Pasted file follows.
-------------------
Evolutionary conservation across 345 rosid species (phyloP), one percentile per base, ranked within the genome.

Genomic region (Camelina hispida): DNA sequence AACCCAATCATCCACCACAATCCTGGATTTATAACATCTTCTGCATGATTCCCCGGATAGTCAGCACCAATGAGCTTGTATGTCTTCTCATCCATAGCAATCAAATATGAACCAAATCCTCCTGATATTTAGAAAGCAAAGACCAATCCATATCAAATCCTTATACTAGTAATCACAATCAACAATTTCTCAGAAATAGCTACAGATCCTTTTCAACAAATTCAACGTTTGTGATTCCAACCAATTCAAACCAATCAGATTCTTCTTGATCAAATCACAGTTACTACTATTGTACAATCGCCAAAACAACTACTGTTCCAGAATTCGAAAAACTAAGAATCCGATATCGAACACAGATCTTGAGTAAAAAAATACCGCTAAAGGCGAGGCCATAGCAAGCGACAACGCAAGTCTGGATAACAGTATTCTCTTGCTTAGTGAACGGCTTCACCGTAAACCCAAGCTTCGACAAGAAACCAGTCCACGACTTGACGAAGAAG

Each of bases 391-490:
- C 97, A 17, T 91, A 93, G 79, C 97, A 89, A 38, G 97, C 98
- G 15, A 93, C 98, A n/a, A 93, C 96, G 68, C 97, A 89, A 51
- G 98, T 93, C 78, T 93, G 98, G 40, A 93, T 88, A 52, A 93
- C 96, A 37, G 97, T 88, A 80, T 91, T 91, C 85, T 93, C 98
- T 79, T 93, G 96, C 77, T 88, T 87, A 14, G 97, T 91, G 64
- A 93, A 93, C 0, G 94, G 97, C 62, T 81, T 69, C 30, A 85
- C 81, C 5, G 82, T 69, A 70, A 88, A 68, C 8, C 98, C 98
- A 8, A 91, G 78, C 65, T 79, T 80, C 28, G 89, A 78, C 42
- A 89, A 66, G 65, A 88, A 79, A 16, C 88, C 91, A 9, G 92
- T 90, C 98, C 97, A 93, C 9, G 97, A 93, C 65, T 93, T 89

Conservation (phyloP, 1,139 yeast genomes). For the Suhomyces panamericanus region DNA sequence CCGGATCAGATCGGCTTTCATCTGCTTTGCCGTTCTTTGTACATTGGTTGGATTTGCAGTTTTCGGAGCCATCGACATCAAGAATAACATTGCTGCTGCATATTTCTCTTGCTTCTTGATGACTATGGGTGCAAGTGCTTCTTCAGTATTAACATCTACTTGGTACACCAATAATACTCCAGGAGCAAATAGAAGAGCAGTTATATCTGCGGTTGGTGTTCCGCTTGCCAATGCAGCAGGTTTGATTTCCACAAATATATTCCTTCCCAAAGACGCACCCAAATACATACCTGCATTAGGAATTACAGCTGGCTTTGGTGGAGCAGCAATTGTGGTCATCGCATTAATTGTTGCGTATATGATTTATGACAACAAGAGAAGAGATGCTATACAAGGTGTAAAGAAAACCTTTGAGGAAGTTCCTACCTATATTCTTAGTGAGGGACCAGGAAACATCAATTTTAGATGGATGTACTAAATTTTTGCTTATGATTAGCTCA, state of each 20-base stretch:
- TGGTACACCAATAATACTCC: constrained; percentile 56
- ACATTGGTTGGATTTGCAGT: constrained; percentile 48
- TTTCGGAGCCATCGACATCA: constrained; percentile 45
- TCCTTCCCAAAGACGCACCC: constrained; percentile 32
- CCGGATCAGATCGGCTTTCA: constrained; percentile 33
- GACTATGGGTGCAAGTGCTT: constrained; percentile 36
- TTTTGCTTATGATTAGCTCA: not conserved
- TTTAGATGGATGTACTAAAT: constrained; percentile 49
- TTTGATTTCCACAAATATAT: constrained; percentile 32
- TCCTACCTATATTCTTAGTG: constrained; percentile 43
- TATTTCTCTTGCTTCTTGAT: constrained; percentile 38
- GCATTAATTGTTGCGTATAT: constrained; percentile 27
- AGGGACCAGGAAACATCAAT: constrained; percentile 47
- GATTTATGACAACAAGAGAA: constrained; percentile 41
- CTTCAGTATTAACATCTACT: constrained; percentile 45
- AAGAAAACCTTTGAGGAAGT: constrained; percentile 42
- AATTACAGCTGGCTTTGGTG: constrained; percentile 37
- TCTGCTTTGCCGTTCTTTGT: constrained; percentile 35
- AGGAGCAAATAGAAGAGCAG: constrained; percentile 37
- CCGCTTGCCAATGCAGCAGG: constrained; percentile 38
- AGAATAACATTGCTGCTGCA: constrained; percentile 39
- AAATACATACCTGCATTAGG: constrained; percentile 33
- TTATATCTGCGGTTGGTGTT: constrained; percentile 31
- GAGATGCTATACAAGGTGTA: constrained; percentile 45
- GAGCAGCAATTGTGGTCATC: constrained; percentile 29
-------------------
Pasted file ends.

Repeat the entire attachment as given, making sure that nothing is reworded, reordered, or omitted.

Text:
Evolutionary conservation across 345 rosid species (phyloP), one percentile per base, ranked within the genome.

Genomic region (Camelina hispida): DNA sequence AACCCAATCATCCACCACAATCCTGGATTTATAACATCTTCTGCATGATTCCCCGGATAGTCAGCACCAATGAGCTTGTATGTCTTCTCATCCATAGCAATCAAATATGAACCAAATCCTCCTGATATTTAGAAAGCAAAGACCAATCCATATCAAATCCTTATACTAGTAATCACAATCAACAATTTCTCAGAAATAGCTACAGATCCTTTTCAACAAATTCAACGTTTGTGATTCCAACCAATTCAAACCAATCAGATTCTTCTTGATCAAATCACAGTTACTACTATTGTACAATCGCCAAAACAACTACTGTTCCAGAATTCGAAAAACTAAGAATCCGATATCGAACACAGATCTTGAGTAAAAAAATACCGCTAAAGGCGAGGCCATAGCAAGCGACAACGCAAGTCTGGATAACAGTATTCTCTTGCTTAGTGAACGGCTTCACCGTAAACCCAAGCTTCGACAAGAAACCAGTCCACGACTTGACGAAGAAG

Each of bases 391-490:
- C 97, A 17, T 91, A 93, G 79, C 97, A 89, A 38, G 97, C 98
- G 15, A 93, C 98, A n/a, A 93, C 96, G 68, C 97, A 89, A 51
- G 98, T 93, C 78, T 93, G 98, G 40, A 93, T 88, A 52, A 93
- C 96, A 37, G 97, T 88, A 80, T 91, T 91, C 85, T 93, C 98
- T 79, T 93, G 96, C 77, T 88, T 87, A 14, G 97, T 91, G 64
- A 93, A 93, C 0, G 94, G 97, C 62, T 81, T 69, C 30, A 85
- C 81, C 5, G 82, T 69, A 70, A 88, A 68, C 8, C 98, C 98
- A 8, A 91, G 78, C 65, T 79, T 80, C 28, G 89, A 78, C 42
- A 89, A 66, G 65, A 88, A 79, A 16, C 88, C 91, A 9, G 92
- T 90, C 98, C 97, A 93, C 9, G 97, A 93, C 65, T 93, T 89

Conservation (phyloP, 1,139 yeast genomes). For the Suhomyces panamericanus region DNA sequence CCGGATCAGATCGGCTTTCATCTGCTTTGCCGTTCTTTGTACATTGGTTGGATTTGCAGTTTTCGGAGCCATCGACATCAAGAATAACATTGCTGCTGCATATTTCTCTTGCTTCTTGATGACTATGGGTGCAAGTGCTTCTTCAGTATTAACATCTACTTGGTACACCAATAATACTCCAGGAGCAAATAGAAGAGCAGTTATATCTGCGGTTGGTGTTCCGCTTGCCAATGCAGCAGGTTTGATTTCCACAAATATATTCCTTCCCAAAGACGCACCCAAATACATACCTGCATTAGGAATTACAGCTGGCTTTGGTGGAGCAGCAATTGTGGTCATCGCATTAATTGTTGCGTATATGATTTATGACAACAAGAGAAGAGATGCTATACAAGGTGTAAAGAAAACCTTTGAGGAAGTTCCTACCTATATTCTTAGTGAGGGACCAGGAAACATCAATTTTAGATGGATGTACTAAATTTTTGCTTATGATTAGCTCA, state of each 20-base stretch:
- TGGTACACCAATAATACTCC: constrained; percentile 56
- ACATTGGTTGGATTTGCAGT: constrained; percentile 48
- TTTCGGAGCCATCGACATCA: constrained; percentile 45
- TCCTTCCCAAAGACGCACCC: constrained; percentile 32
- CCGGATCAGATCGGCTTTCA: constrained; percentile 33
- GACTATGGGTGCAAGTGCTT: constrained; percentile 36
- TTTTGCTTATGATTAGCTCA: not conserved
- TTTAGATGGATGTACTAAAT: constrained; percentile 49
- TTTGATTTCCACAAATATAT: constrained; percentile 32
- TCCTACCTATATTCTTAGTG: constrained; percentile 43
- TATTTCTCTTGCTTCTTGAT: constrained; percentile 38
- GCATTAATTGTTGCGTATAT: constrained; percentile 27
- AGGGACCAGGAAACATCAAT: constrained; percentile 47
- GATTTATGACAACAAGAGAA: constrained; percentile 41
- CTTCAGTATTAACATCTACT: constrained; percentile 45
- AAGAAAACCTTTGAGGAAGT: constrained; percentile 42
- AATTACAGCTGGCTTTGGTG: constrained; percentile 37
- TCTGCTTTGCCGTTCTTTGT: constrained; percentile 35
- AGGAGCAAATAGAAGAGCAG: constrained; percentile 37
- CCGCTTGCCAATGCAGCAGG: constrained; percentile 38
- AGAATAACATTGCTGCTGCA: constrained; percentile 39
- AAATACATACCTGCATTAGG: constrained; percentile 33
- TTATATCTGCGGTTGGTGTT: constrained; percentile 31
- GAGATGCTATACAAGGTGTA: constrained; percentile 45
- GAGCAGCAATTGTGGTCATC: constrained; percentile 29